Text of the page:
Posts Tagged: passion flower vine
First the lantana, and then the passion flower vine.
The Gulf Fritillary butterflies (Agraulis vanillae) flutter daily around our backyard. They stop for a little nectar from lantana (family Verbenaceae), and then head over to the passion flower vines (genus Passiflora) to breed or lay their eggs.
You can't miss them. The Gulf Frit is a showy, reddish-orange butterfly. Its underside absolutely sparkles in a spangled iridescent silver.
Butterfly expert Art Shapiro, professor of evolution and ecology at the University of California, Davis, and who maintains the website, Art's Butterfly World, says the Gulf Frit was introduced into southern California in the 19th century and first recorded in the Bay Area "before 1908."
It was once prevalent in the Sacramento area in the 1960s, but seemed to have died out by the early 1970s.
Then in 2009, it began making a comeback in the Sacramento area.
It's definitely making a comeback. A beautiful comeback.
Gulf Fritillary butterfly on lantana. (Photo by Kathy Keatley Garvey)
Another view of the Gulf Fritillary. (Photo by Kathy Keatley Garvey)
Side view (underside) of Gulf Fritillary about to lay an egg on a passion flower vine. (Photo by Kathy Keatley Garvey)
It was a perfect St. Patrick's Day--not just for the wearing of the green, but for the wearing of the orange.
The Gulf Fritillary butterfly (Agraulis vanillae) arrived in our yard Sunday afternoon, March 16 and deposited an egg, just like E. Bunny will do soon.
The Gulf Frit's host plant is the Passiflora or passion flower vine. Last winter Jack Frost nipped at the leaves and nearly killed one of our two plants but they're both springing back.
The butterfly first touched down on an Amaryllis (Amaryllis belladonna) before she located the two passion flower vines. Her battle-scarred wings related the story of a close encounter with a bird or other predator.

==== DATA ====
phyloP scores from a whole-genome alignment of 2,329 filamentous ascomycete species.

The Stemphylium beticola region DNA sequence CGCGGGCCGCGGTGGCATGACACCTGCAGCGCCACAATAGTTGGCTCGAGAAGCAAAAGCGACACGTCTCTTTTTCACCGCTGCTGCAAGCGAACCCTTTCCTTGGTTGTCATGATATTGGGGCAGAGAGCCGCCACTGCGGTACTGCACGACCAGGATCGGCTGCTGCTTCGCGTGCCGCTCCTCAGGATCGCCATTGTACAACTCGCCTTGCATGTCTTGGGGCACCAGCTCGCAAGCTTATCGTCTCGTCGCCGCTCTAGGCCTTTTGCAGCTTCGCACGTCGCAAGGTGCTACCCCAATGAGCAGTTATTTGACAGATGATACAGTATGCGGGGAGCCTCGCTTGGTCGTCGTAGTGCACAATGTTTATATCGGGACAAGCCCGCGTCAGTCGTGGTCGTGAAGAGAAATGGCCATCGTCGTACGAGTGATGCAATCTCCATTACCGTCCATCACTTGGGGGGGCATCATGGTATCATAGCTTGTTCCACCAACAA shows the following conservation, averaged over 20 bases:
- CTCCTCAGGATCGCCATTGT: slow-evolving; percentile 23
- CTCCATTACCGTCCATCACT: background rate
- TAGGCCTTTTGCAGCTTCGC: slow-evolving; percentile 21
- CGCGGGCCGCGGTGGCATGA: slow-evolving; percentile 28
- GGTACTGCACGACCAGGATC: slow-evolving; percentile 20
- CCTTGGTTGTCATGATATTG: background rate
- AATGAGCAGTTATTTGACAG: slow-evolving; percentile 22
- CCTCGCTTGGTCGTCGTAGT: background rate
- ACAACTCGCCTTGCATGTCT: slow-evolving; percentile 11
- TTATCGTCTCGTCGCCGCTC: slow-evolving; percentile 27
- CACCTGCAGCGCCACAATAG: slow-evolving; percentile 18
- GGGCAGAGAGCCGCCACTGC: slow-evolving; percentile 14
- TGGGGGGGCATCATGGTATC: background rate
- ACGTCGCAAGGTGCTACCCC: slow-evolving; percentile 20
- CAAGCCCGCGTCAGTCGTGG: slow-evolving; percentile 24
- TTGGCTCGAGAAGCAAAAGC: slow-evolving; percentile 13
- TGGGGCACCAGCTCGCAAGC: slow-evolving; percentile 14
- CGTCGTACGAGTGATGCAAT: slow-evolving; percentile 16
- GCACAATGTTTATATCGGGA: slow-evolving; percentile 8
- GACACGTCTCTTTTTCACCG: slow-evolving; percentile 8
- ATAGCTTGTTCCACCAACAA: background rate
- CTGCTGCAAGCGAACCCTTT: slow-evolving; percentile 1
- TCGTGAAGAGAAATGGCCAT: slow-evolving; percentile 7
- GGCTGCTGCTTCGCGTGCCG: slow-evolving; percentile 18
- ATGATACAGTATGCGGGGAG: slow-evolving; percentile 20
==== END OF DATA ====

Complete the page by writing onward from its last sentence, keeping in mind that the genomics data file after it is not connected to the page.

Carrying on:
Once quite common in the Sacramento area in the 1950s and 1960s, the Gulf Fritillary vanished for about 40 years and is now making a comeback. It's a brightly colored orange butterfly with black markings and silvery spangled hindwings.
It's good to see it again!
Gulf Fritillary butterfly touches down on the leaves of an Amaryllis, aka naked lady. (Photo by Kathy Keatley Garvey)
Gulf Fritillary checks out the leaves of a passion flower plant. (Photo by Kathy Keatley Garvey)
Egg of a Gulf Fritillary. (Photo by Kathy Keatley Garvey)
Whew! That was close!
When you see a butterfly with a gaping hole in its wingspan, you wonder what predator tried to grab it. A praying mantis? A bird? A crab spider or jumping spider? A playful cat or dog?
Whatever tried to grab it, it missed.
That brings to mind the proverbial saying, "A miss is as good as a mile," dating back to the 18th century. It first appeared in The American Museum, Volume 3, 1788.
The author wasn't talking about a Gulf Fritillary (Agraulis vanillae) missing a chunk of its wing, but the meaning is the same: a miss, whether as narrow as a strand of hair or as wide as the AT&T ballpark (where the San Francisco Giants clinched their National League championship tonight!), is still a miss.
This particular Gulf Fritillary landed on its host plant, a passion flower vine (Passiflora) last Sunday and then fluttered off, only to be replaced by scores of others. They were laying eggs on the plant.
One Gulf Frit touched down on the bright red blossom of the triangular-leafed Passiflora manicata, variety Linda Escobar. Its wingspan? Perfect.
It may not be tomorrow, though.
Gulf Fritillary butterfly showing signs of a predatory miss. (Photo by Kathy Keatley Garvey)
Gulf Fritillary on the blossom of a passion flower vine. (Photo by Kathy Keatley Garvey)